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The Backstreet Boys Were Better Than ’NSync (and Every Other Artist in 1999)

Presenting an undeniable case for the importance of ‘Millennium’ and the Backstreetiness of AJ; also, how BSB would win a head-to-head matchup against their main boy-band rivals

Getty Images/Ringer illustration

Welcome to 1999 Music Week, a celebration of one of the most interesting, vivid, varied music years ever. Join us as we count down the best singles and albums of the year, remember the days of scrubs and the girls who wear Abercrombie & Fitch, and argue about which albums stood above the rest.


If the point of this column is to determine whether or not Millennium, the gigantic third album from the Backstreet Boys, was important (or is important), that can be done very easily, and with only two words: It was.

Who could possibly deny that it was?

Not me.

Not you.

Not anyone.

You can say many other things, sure.

You can say you think Millennium was bad. That’s fine. (Wrong, but fine.) You can say that that particular period of record-label glut, of which Millennium was a clear example, felt like being force-fed copper in your mouth. That’s fine. (It’s also weird. And probably a lie. Nobody really says things like that. Unless you’re someone who’s felt compelled to watch Reality Bites more than three times, in which case you exclusively say things like that.) You can say that, even all these years later, the Rolling Stone cover where they all had their pants around their ankles that came out during the victory lap celebrating Millennium’s success still feels a tiny bit weird. (True. It was like they were saying, “We just conquered everything. So check out our dicks. But not our actual dicks. More like the idea of our dicks.”)

But you cannot say that Millennium was not important.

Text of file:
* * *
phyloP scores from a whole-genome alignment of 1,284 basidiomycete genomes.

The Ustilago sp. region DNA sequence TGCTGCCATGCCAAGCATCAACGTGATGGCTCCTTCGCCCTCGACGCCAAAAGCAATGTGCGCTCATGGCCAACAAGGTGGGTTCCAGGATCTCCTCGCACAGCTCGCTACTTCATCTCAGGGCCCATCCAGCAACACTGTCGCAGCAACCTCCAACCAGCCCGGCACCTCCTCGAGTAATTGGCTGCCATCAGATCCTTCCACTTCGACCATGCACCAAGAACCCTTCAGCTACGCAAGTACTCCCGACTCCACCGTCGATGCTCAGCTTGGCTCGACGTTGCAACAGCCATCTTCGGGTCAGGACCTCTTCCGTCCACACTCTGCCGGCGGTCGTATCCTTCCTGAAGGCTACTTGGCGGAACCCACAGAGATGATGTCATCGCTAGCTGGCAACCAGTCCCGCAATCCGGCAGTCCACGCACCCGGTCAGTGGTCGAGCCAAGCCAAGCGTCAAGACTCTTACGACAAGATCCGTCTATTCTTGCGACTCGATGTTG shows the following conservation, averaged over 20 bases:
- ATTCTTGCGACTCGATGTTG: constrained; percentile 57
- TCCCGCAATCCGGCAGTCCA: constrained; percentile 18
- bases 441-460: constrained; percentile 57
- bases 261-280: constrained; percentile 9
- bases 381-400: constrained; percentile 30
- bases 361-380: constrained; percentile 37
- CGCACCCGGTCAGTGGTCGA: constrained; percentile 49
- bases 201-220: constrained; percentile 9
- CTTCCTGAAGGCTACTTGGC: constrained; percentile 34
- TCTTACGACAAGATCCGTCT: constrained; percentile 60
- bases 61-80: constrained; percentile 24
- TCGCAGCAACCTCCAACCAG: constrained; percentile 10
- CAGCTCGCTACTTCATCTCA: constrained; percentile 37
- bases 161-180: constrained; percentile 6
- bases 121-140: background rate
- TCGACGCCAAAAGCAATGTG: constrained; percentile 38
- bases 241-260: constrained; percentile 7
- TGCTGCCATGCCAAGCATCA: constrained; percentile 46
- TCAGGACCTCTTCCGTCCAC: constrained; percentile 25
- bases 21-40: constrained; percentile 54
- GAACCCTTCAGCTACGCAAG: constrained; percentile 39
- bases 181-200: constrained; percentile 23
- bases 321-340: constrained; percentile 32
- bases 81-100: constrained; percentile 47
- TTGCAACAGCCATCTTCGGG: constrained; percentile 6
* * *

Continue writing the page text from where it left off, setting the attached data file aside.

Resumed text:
A Numerical Case

Here are some Millennium stats:

  • It sold 1.13 million copies in its first week. That’s a lot of fucking copies. So many, in fact, that it became, in that moment, the fastest-selling album ever of the SoundScan era.
  • It sold nearly 500,000 copies in its first day in America alone. Also a record.
  • It was no. 1 on the Billboard Top 200 chart for 10 weeks. It was 10 nonconsecutive weeks. I’m not sure if the weeks being nonconsecutive makes it more impressive or less impressive, but the difference between those two things is marginal at best so it probably doesn’t even matter.
  • It was on the Billboard Top 200 chart for 93 weeks. (This doesn’t have anything to do with the Backstreet Boys, but it’s just a cool thing: Do you know the album that’s had the longest run on the Billboard Top 200 chart? It’s Pink Floyd’s The Dark Side of the Moon. It’s been on there for, cumulatively, 943 weeks and counting. That’s over 18 years. That’s unbelievable.) (I’ll bet there was a conversation that happened where someone told the Backstreet Boys that Millennium had been on the Billboard Top 200 chart for 93 weeks and one of the Boys—probably AJ; he’s always seemed the most cocky—was like, “How many more weeks until we have the longest streak ever? That’s what we’re going for!” Then someone else was like, “Eh, you got a way.” And he was like, “What’s that mean? Give me a number.” And the someone else was like, “ ... 845 more weeks.” And then he was like, “Oh. … Well what’s the number to get to second place?”)
  • It sold more copies than every other album in 1999. In descending order, the 10 artists behind the Backstreet Boys in album sales that year were: Britney Spears, Shania Twain, ’NSync, Ricky Martin, Garth Brooks, the Offspring, Dixie Chicks, Limp Bizkit, TLC, and Lauryn Hill.
  • It is, through today, the fifth-best-selling album in America during the SoundScan era. SoundScan has it at 12,250,000 copies sold. The only four albums ahead of it: Metallica, Metallica (2001, 16 million copies), Come on Over, Shania Twain (1997, 15.5M), Jagged Little Pill, Alanis Morissette (1995, 14.9M), and 1, the Beatles (2000, 12.4M).